This disc is headed "Henze: Chamber Music Vol.1" which is an encouraging
prospect as little of this great contemporary composer's chamber works are
available on CD. Henze is one of the most interesting of today's artists
whose writing, though unquestionably of our time, is rooted in the musical
traditions which so many other recent composers have seen fit to ignore.
It is this juxtaposition between the familiar and the unfamiliar which makes
Henze's works so enjoyable as well as challenging. This juxtaposition is
well demonstrated on this CD. The disc begins with "Minette", a realisation
for two guitars of an earlier opera called "The English Cat" to words by
Edward Dent. The story of the opera is retained by the use of five arias
and two duets from the opera to make up the seven movements. The writing
captures the pathos of the story and the cat-like wailing (particularly in
the last movement) is both recognisably feline as well as moving. Though
Henze does employ twelve-tone rows in his writing, there are enough genuine
melodies here to satisfy the most ardent anti-modernist and I found the piece
to be most enjoyable and emotionally involving (the excellent notes in the
accompanying booklet set out Minette's tragic story).
Memorias de "El Cimarrón" is a rather tougher nut to crack, employing
as it does vocal effects (humming, whistling and tongue-clicking) as well
as the use of the guitars as percussion instruments. The very start of the
work is disconcerting to those expecting a more straightforward piece for
guitars. However, the work has tremendous atmosphere, humour (in the form
of acidic parody in "Das Herrenhaus" and "Die Pfarrer") and melodic and rhythmic
invention (particularly in the delightful movement "Die Frauen" which emulates
Cuban dance music). Repeated hearings help to overcome any initial misgivings
over the extraneous noises which soon reveal themselves to be essential to
the mood and indeed the essence of the work. It is a tribute to the fine
musicianship of the two guitarists that these vocal and percussive aspects
of the piece never sound eccentric or precious but rather make a vital
contribution to the overall effectiveness of the work.
The CD finishes with the most charming and simple music on the programme:
the Drei Märchenbilder from the opera "Pollicino". The original opera
was conceived for children and thus the composer employs even more genuine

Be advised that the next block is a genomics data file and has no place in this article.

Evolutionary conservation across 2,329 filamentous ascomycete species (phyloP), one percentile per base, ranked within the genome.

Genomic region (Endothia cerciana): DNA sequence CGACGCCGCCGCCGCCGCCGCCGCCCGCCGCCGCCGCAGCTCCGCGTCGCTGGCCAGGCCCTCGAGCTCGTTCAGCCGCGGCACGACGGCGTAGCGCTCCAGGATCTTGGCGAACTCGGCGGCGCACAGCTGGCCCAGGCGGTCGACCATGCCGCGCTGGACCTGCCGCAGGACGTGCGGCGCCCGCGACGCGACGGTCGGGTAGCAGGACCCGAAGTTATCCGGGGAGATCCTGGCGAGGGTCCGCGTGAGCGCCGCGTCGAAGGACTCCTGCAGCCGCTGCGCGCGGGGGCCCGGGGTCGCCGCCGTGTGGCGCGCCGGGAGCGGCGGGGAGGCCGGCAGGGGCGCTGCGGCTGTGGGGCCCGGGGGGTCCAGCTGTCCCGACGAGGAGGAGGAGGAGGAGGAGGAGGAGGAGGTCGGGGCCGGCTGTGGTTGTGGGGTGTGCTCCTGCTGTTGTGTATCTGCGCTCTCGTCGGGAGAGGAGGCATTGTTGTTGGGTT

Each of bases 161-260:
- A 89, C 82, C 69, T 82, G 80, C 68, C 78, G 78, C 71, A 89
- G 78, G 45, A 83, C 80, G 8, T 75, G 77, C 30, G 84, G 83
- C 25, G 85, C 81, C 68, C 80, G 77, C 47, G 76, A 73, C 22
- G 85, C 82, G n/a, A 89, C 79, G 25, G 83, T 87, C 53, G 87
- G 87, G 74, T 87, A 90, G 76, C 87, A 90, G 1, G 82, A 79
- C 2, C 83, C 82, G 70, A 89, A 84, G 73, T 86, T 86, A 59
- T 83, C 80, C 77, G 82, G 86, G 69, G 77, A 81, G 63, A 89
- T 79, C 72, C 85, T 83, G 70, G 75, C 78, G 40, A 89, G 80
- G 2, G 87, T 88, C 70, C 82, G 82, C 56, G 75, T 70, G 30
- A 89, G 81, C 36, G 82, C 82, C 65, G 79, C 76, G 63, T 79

tunes than usual, creating a delightful set of three small pieces which sound
of the 20th Century and yet hark back to earlier, less complicated times.
They are instantly memorable and should perhaps have started the disc to
give the listener unfamiliar with Henze's soundworld a more appropriate entry
into it. For those unsure if this disc is for them, I would recommend starting
with the exquisite "Drei Märchenbilder" and then proceeding to "Minette"
before plunging into the deep end with the "El Cimarrón" pieces.
It is no coincidence that all three works on this CD were inspired by operas
as a melodic and cantabile quality informs all the best of Henze's music.
For listeners who respond to the music in this CD, I would recommend getting
to know the nine symphonies, the operas and the ballet music of this most
exciting of contemporary composers. His erudite and humane biography "Bohemian
Fifths" (published by Faber) also makes for fascinating reading. For those
listeners getting aural indigestion on the excesses of the never-ending stream
of releases of late-Romantic orchestral colossi, this gem of jewelled miniatures
could prove to be the perfect palette-refreshing antidote. The recording
quality on all three pieces is ideal, the players captured in the most natural
of acoustics. The two guitarists Jürgen Ruck and Elena Càsoli
display exemplary musicianship and a love and understanding of the works
they are playing which would be the envy of any composer. I look forward
with keen anticipation to further releases in the Henze Chamber Music series